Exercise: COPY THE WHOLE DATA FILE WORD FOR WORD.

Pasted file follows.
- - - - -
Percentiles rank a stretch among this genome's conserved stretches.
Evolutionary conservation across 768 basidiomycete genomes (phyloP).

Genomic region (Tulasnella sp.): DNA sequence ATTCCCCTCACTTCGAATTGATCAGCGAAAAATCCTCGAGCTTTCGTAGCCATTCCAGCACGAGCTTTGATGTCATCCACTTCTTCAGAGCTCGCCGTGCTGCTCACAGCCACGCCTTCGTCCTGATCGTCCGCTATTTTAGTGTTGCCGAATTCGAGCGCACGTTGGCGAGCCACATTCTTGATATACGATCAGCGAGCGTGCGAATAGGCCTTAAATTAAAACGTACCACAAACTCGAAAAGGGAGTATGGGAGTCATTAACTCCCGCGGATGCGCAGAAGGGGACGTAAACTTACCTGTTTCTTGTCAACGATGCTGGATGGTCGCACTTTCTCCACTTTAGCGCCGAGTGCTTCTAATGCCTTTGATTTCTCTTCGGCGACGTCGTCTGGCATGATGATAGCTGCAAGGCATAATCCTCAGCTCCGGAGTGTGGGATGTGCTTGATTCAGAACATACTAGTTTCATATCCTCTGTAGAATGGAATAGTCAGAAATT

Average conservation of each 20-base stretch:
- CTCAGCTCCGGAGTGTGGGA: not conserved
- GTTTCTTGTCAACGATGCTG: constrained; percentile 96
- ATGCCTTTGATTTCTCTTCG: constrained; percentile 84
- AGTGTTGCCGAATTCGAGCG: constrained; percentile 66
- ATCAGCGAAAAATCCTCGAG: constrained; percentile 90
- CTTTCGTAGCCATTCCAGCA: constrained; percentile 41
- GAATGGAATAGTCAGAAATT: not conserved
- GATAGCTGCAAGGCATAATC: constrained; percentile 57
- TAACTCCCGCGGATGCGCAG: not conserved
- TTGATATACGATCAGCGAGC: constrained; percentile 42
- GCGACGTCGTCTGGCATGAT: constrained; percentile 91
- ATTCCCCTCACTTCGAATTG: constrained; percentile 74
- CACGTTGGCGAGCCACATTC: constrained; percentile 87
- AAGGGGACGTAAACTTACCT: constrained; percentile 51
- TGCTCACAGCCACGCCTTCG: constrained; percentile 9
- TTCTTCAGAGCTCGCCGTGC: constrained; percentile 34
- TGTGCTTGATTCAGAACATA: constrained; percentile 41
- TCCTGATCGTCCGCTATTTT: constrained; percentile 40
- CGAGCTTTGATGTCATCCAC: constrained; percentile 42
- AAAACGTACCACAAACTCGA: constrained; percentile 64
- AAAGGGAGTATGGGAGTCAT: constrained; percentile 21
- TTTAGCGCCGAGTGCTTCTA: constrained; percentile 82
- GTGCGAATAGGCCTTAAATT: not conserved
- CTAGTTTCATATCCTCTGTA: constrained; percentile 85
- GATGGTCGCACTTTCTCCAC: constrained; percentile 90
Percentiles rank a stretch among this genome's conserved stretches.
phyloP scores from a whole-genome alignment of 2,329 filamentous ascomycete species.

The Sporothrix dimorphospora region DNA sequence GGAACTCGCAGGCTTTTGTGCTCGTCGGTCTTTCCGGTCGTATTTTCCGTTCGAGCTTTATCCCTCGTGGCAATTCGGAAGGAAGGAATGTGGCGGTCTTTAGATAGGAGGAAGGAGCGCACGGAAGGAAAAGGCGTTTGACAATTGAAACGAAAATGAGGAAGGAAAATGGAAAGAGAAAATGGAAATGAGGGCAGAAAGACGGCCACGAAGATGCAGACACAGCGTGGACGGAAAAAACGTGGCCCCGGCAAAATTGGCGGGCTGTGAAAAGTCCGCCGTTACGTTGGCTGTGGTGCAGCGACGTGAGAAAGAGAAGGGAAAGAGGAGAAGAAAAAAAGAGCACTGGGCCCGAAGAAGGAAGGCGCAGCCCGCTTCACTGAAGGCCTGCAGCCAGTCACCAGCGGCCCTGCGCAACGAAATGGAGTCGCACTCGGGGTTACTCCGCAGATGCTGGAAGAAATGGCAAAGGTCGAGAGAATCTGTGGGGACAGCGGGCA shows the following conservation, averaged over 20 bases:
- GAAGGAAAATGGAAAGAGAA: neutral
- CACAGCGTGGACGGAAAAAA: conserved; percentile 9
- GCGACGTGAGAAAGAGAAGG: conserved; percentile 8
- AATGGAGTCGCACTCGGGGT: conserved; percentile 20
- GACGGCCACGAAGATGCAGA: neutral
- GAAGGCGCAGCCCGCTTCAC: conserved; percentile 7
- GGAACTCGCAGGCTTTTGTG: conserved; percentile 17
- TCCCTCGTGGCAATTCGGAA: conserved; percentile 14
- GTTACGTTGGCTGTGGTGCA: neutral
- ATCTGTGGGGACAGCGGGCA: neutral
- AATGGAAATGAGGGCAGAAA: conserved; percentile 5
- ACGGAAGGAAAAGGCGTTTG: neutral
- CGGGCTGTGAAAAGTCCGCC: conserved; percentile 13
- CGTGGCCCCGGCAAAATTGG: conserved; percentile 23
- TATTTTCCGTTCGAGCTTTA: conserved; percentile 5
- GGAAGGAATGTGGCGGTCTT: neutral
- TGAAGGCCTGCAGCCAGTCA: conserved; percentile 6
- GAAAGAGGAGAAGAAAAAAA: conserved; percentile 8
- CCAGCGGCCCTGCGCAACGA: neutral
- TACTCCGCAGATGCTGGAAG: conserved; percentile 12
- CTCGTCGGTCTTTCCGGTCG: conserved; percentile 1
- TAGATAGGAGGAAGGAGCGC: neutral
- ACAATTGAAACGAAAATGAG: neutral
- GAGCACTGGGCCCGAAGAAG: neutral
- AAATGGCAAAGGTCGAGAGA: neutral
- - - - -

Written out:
Percentiles rank a stretch among this genome's conserved stretches.
Evolutionary conservation across 768 basidiomycete genomes (phyloP).

Genomic region (Tulasnella sp.): DNA sequence ATTCCCCTCACTTCGAATTGATCAGCGAAAAATCCTCGAGCTTTCGTAGCCATTCCAGCACGAGCTTTGATGTCATCCACTTCTTCAGAGCTCGCCGTGCTGCTCACAGCCACGCCTTCGTCCTGATCGTCCGCTATTTTAGTGTTGCCGAATTCGAGCGCACGTTGGCGAGCCACATTCTTGATATACGATCAGCGAGCGTGCGAATAGGCCTTAAATTAAAACGTACCACAAACTCGAAAAGGGAGTATGGGAGTCATTAACTCCCGCGGATGCGCAGAAGGGGACGTAAACTTACCTGTTTCTTGTCAACGATGCTGGATGGTCGCACTTTCTCCACTTTAGCGCCGAGTGCTTCTAATGCCTTTGATTTCTCTTCGGCGACGTCGTCTGGCATGATGATAGCTGCAAGGCATAATCCTCAGCTCCGGAGTGTGGGATGTGCTTGATTCAGAACATACTAGTTTCATATCCTCTGTAGAATGGAATAGTCAGAAATT

Average conservation of each 20-base stretch:
- CTCAGCTCCGGAGTGTGGGA: not conserved
- GTTTCTTGTCAACGATGCTG: constrained; percentile 96
- ATGCCTTTGATTTCTCTTCG: constrained; percentile 84
- AGTGTTGCCGAATTCGAGCG: constrained; percentile 66
- ATCAGCGAAAAATCCTCGAG: constrained; percentile 90
- CTTTCGTAGCCATTCCAGCA: constrained; percentile 41
- GAATGGAATAGTCAGAAATT: not conserved
- GATAGCTGCAAGGCATAATC: constrained; percentile 57
- TAACTCCCGCGGATGCGCAG: not conserved
- TTGATATACGATCAGCGAGC: constrained; percentile 42
- GCGACGTCGTCTGGCATGAT: constrained; percentile 91
- ATTCCCCTCACTTCGAATTG: constrained; percentile 74
- CACGTTGGCGAGCCACATTC: constrained; percentile 87
- AAGGGGACGTAAACTTACCT: constrained; percentile 51
- TGCTCACAGCCACGCCTTCG: constrained; percentile 9
- TTCTTCAGAGCTCGCCGTGC: constrained; percentile 34
- TGTGCTTGATTCAGAACATA: constrained; percentile 41
- TCCTGATCGTCCGCTATTTT: constrained; percentile 40
- CGAGCTTTGATGTCATCCAC: constrained; percentile 42
- AAAACGTACCACAAACTCGA: constrained; percentile 64
- AAAGGGAGTATGGGAGTCAT: constrained; percentile 21
- TTTAGCGCCGAGTGCTTCTA: constrained; percentile 82
- GTGCGAATAGGCCTTAAATT: not conserved
- CTAGTTTCATATCCTCTGTA: constrained; percentile 85
- GATGGTCGCACTTTCTCCAC: constrained; percentile 90
Percentiles rank a stretch among this genome's conserved stretches.
phyloP scores from a whole-genome alignment of 2,329 filamentous ascomycete species.

The Sporothrix dimorphospora region DNA sequence GGAACTCGCAGGCTTTTGTGCTCGTCGGTCTTTCCGGTCGTATTTTCCGTTCGAGCTTTATCCCTCGTGGCAATTCGGAAGGAAGGAATGTGGCGGTCTTTAGATAGGAGGAAGGAGCGCACGGAAGGAAAAGGCGTTTGACAATTGAAACGAAAATGAGGAAGGAAAATGGAAAGAGAAAATGGAAATGAGGGCAGAAAGACGGCCACGAAGATGCAGACACAGCGTGGACGGAAAAAACGTGGCCCCGGCAAAATTGGCGGGCTGTGAAAAGTCCGCCGTTACGTTGGCTGTGGTGCAGCGACGTGAGAAAGAGAAGGGAAAGAGGAGAAGAAAAAAAGAGCACTGGGCCCGAAGAAGGAAGGCGCAGCCCGCTTCACTGAAGGCCTGCAGCCAGTCACCAGCGGCCCTGCGCAACGAAATGGAGTCGCACTCGGGGTTACTCCGCAGATGCTGGAAGAAATGGCAAAGGTCGAGAGAATCTGTGGGGACAGCGGGCA shows the following conservation, averaged over 20 bases:
- GAAGGAAAATGGAAAGAGAA: neutral
- CACAGCGTGGACGGAAAAAA: conserved; percentile 9
- GCGACGTGAGAAAGAGAAGG: conserved; percentile 8
- AATGGAGTCGCACTCGGGGT: conserved; percentile 20
- GACGGCCACGAAGATGCAGA: neutral
- GAAGGCGCAGCCCGCTTCAC: conserved; percentile 7
- GGAACTCGCAGGCTTTTGTG: conserved; percentile 17
- TCCCTCGTGGCAATTCGGAA: conserved; percentile 14
- GTTACGTTGGCTGTGGTGCA: neutral
- ATCTGTGGGGACAGCGGGCA: neutral
- AATGGAAATGAGGGCAGAAA: conserved; percentile 5
- ACGGAAGGAAAAGGCGTTTG: neutral
- CGGGCTGTGAAAAGTCCGCC: conserved; percentile 13
- CGTGGCCCCGGCAAAATTGG: conserved; percentile 23
- TATTTTCCGTTCGAGCTTTA: conserved; percentile 5
- GGAAGGAATGTGGCGGTCTT: neutral
- TGAAGGCCTGCAGCCAGTCA: conserved; percentile 6
- GAAAGAGGAGAAGAAAAAAA: conserved; percentile 8
- CCAGCGGCCCTGCGCAACGA: neutral
- TACTCCGCAGATGCTGGAAG: conserved; percentile 12
- CTCGTCGGTCTTTCCGGTCG: conserved; percentile 1
- TAGATAGGAGGAAGGAGCGC: neutral
- ACAATTGAAACGAAAATGAG: neutral
- GAGCACTGGGCCCGAAGAAG: neutral
- AAATGGCAAAGGTCGAGAGA: neutral